But hard light can be “natural” too. Without cloud cover to disperse the light, the sun creates some pretty hard and intense light which can be beautiful. If your goal is to create that sort of dramatic effect you’ll likely want to think about direction so that you can create both light and shadows.

Balance and Direction

If you’re using flash simply to help your couple pop or stand out from the background, I think that the most important thing is balance. Balance the color temperature and balance the intensity. And then be intentional about the direction, where is the light coming from, and why? The best case scenario is to make the light appear to come from somewhere logical like a lamp post or building even though this is often difficult to do.

Sometimes I like to add light that appears to be sunlight but is a little more intentional. It always looks better and more natural in a landscape if I can have it come from that direction. I love when there’s a sweet little ray of sun lighting my couple but if there’s not then I can create it while keeping the natural look.

Creative Goals

When it comes to creative light such as artsy portraits or reception lighting, making it look natural is less about trying to replicate the sun or another light source and more about using the qualities of light to create something. For example, if you’re using light to simplify a scene and make everything except your subject fade to black, that’s not natural but it can look natural and beautiful as long as you are intentional.

As we get more into the weeds on these types of light usage, it can be easier to turn to thinking about what we need to avoid: what looks unnatural.

Things to Avoid

Avoid direct flash, it rarely looks good (i.e. on-camera flash pointed directly at your subject). It’s fine in a pinch because it’s fast and easy but it’s generally too harsh and unflattering. Most of the time it’s just as easy to bounce your light off something whether it’s a bounce card, ceiling, or wall, or to put your flash off-axis from your subject. This will give the subject shape and create a more dynamic image.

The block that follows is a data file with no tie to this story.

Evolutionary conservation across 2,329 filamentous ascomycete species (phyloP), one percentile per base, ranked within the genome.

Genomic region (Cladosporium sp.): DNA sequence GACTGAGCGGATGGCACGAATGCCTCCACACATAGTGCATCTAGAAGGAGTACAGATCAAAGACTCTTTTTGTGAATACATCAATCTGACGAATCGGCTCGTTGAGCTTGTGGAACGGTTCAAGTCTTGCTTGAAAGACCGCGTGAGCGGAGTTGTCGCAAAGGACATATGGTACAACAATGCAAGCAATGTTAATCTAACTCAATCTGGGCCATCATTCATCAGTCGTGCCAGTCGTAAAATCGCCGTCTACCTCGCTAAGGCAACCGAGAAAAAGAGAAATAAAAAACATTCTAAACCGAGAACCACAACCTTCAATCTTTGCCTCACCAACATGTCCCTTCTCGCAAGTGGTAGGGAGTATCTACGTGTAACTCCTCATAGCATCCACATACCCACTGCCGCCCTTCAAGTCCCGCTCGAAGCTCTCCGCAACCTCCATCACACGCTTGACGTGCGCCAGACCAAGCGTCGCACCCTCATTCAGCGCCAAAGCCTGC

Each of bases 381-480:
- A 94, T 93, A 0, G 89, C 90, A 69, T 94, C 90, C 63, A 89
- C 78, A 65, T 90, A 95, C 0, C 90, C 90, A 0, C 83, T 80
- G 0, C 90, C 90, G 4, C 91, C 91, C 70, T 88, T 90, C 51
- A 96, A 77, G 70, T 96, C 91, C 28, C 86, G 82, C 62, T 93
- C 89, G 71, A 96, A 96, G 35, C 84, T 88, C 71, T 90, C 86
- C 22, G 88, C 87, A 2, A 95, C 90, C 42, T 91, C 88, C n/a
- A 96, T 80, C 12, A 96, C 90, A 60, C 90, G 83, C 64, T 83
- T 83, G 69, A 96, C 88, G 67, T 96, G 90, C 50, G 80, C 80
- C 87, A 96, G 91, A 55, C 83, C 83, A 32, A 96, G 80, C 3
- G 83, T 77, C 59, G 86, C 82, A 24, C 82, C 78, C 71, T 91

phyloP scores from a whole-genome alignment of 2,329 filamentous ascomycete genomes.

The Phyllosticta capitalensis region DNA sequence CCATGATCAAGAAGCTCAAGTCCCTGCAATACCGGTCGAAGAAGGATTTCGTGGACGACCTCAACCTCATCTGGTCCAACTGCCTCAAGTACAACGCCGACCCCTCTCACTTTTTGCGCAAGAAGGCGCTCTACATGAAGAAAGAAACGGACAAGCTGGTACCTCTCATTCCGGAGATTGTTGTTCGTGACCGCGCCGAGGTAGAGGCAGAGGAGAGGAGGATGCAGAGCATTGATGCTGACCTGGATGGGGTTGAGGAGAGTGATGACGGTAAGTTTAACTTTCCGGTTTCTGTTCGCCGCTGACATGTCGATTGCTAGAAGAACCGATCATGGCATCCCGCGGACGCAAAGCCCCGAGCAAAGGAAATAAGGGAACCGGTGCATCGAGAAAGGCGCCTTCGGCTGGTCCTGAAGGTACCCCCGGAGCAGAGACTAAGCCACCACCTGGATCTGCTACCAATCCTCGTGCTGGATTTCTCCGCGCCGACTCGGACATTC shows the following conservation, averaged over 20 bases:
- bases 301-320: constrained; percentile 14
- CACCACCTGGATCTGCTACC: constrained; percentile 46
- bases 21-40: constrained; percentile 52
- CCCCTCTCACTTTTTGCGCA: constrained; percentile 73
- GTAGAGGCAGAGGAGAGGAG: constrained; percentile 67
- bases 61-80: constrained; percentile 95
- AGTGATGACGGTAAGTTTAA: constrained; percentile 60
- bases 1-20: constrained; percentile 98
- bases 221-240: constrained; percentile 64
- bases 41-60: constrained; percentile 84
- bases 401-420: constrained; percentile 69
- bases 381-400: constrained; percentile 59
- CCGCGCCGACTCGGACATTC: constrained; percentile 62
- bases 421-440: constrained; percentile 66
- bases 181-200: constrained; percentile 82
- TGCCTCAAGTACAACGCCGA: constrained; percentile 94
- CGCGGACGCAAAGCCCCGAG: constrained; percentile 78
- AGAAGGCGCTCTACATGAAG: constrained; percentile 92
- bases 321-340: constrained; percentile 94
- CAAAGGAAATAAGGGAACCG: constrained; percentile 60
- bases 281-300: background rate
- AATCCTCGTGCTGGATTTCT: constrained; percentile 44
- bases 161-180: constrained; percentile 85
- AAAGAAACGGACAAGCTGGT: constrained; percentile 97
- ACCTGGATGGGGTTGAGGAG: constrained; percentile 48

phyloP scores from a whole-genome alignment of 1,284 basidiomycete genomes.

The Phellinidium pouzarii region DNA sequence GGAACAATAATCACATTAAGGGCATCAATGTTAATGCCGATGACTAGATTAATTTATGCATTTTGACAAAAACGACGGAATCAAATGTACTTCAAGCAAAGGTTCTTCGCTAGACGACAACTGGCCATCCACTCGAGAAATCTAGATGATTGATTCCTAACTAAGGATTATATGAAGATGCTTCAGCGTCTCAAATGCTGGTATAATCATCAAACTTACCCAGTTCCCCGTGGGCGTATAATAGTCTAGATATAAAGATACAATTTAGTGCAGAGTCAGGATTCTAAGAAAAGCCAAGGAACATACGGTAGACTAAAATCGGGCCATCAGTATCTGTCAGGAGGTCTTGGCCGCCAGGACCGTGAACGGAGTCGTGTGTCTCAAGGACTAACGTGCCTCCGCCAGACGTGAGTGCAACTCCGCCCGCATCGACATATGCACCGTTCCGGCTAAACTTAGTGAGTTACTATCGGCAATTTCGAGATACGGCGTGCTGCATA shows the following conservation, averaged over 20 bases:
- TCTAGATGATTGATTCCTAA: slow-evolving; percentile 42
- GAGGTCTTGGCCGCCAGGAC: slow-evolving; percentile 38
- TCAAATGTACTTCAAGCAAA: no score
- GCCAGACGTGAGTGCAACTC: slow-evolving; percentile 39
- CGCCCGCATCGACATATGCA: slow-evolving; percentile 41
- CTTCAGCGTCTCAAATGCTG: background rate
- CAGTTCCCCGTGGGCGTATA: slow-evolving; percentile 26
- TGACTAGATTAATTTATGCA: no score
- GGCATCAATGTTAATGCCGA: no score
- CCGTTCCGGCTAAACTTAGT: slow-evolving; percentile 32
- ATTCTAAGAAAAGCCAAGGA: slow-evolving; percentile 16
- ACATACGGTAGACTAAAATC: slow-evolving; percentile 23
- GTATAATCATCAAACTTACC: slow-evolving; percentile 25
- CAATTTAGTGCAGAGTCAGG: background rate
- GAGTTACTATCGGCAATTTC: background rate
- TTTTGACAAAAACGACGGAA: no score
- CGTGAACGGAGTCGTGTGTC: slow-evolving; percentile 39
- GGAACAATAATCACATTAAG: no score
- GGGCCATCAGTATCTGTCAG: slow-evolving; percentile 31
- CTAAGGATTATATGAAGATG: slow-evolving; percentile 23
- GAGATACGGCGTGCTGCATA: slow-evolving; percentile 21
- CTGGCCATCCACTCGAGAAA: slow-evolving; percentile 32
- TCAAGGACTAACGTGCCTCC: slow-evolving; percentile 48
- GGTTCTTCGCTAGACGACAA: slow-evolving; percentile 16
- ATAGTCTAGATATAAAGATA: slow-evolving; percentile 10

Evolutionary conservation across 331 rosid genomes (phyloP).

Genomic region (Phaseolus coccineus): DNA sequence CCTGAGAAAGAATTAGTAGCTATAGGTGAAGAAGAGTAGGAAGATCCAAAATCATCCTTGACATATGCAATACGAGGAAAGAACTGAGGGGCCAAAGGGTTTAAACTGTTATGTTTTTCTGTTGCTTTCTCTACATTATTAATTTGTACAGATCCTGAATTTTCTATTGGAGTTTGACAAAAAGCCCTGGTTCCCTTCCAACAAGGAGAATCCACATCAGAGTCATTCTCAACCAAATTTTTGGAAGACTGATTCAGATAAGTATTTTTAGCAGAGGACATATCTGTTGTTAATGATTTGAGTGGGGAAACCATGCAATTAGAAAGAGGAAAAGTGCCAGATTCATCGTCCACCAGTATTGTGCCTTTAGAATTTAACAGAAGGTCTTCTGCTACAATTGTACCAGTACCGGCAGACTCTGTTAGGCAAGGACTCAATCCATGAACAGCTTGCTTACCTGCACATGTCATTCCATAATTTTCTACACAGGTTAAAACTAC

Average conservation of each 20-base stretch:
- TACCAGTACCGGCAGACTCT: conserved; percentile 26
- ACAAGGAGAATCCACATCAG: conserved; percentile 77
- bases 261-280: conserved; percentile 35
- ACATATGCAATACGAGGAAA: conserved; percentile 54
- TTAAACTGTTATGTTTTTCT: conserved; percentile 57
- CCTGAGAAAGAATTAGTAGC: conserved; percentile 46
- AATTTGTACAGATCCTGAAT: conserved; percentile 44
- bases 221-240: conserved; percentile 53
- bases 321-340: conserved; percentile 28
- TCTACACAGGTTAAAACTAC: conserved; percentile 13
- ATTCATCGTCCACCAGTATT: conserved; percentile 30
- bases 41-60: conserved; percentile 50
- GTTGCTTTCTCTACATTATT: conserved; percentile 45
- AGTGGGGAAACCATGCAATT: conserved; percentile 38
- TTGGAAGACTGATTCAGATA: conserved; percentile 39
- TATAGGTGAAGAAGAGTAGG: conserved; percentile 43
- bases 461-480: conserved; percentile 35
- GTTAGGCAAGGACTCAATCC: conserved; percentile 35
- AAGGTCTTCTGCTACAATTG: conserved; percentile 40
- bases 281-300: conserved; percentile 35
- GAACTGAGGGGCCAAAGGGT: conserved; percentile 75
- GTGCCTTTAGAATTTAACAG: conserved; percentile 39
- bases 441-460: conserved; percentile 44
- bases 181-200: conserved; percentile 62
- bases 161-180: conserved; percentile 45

Avoid mixing color temperatures unless it’s intentional. A bride lit with a cool spotlight in a warm candlelit room will look odd. Luckily, it’s something you can often fix in post-production if you’re unable to match it in the moment.

Avoid limiting yourself. I think having systems is a great idea and you should have a plan for how you’re going to do things. And I also think that there’s a time to play and experiment, I’ve learned a lot just by trying something new and different.

Avoid harsh light whenever possible. I never like to find myself in a position where I have to use an undiffused and high-power flash to try to overpower the sun in order to fill eye pocket shadows while also balancing exposure. The sweaty people will wonder why they look so shiny having no clue about the terrible lighting conditions you were trying to battle at noon in 100 degrees with no shade.


If you want to make your wedding photography flash look natural it helps to know and understand why you’re using flash to begin with. From there you can determine the best way to accomplish your goal while avoiding some common mistakes. Adding flash to your wedding photography tool belt is often essential to deal with challenging scenarios or level up your work.

Develop an understanding of light and build your flash philosophy first. Then you’ll be better positioned to determine the specific techniques you want to use. From there you can try new things, fail, learn, and create beautiful light.

About the author: Brenda Bergreen is a Colorado wedding photographer, videographer, yoga teacher, and writer who works alongside her husband at Bergreen Photography. With their mission and mantra “love. adventurously.” they are dedicated to telling adventurous stories in beautiful places.